Professor Andrew Smith and his team are working to create a synthetic version of slug slime for use in medical applications. Smith has discovered that slug slime functions like a gel, retaining flexibility upon application and taking shape quickly. The substance contains metal ions that can help the gel become firm and strong, which would provide an effective sealant even if the wound site is stressed by bending or movement. In addition, unlike current medical adhesives, slug slime can adhere to moist surfaces. Smith describes the substance as behaving like a sticky rubber band.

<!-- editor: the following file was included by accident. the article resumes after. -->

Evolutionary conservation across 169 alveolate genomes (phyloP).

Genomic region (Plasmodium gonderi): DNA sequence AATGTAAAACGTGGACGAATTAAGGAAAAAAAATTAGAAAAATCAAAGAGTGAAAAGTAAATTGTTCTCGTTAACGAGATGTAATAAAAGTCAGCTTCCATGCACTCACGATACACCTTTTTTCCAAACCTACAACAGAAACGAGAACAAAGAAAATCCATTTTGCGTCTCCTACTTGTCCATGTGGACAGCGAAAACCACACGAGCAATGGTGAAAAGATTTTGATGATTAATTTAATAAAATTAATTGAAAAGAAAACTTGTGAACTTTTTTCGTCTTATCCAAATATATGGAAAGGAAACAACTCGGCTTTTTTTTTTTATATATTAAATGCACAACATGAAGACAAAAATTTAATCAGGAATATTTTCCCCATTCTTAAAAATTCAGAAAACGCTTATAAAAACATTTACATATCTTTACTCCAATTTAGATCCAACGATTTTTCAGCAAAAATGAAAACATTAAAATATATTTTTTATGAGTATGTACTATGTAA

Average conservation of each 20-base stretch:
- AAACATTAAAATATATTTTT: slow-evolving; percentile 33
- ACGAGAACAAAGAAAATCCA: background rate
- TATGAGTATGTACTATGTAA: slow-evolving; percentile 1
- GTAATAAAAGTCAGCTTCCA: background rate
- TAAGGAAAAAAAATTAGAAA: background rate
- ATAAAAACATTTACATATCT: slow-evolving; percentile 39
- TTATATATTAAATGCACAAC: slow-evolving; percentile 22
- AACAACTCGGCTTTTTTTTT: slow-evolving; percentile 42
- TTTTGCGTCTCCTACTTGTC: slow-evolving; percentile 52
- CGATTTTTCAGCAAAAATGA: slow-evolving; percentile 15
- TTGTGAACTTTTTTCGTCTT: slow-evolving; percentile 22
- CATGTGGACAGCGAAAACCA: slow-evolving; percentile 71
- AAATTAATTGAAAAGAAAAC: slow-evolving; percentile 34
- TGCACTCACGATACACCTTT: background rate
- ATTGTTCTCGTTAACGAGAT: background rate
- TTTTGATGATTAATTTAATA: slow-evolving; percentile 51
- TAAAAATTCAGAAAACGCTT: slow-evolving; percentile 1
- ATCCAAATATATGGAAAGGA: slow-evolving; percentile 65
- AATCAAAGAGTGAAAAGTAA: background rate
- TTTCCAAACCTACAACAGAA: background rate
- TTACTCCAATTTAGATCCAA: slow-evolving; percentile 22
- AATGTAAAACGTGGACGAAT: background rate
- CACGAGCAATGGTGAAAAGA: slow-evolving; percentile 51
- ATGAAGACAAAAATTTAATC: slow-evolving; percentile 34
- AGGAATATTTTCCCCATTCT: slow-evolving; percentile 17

If Smith is successful, the synthetic slug slime could eventually be used to treat and seal wounds, and could potentially offer an alternative to stiches or sutures. Sutures are known to sometimes fail or leak, and current medical adhesives are effective only for specific types of wounds.
It may not be too long before nurse, slug slime please becomes a common refrain in hospitals.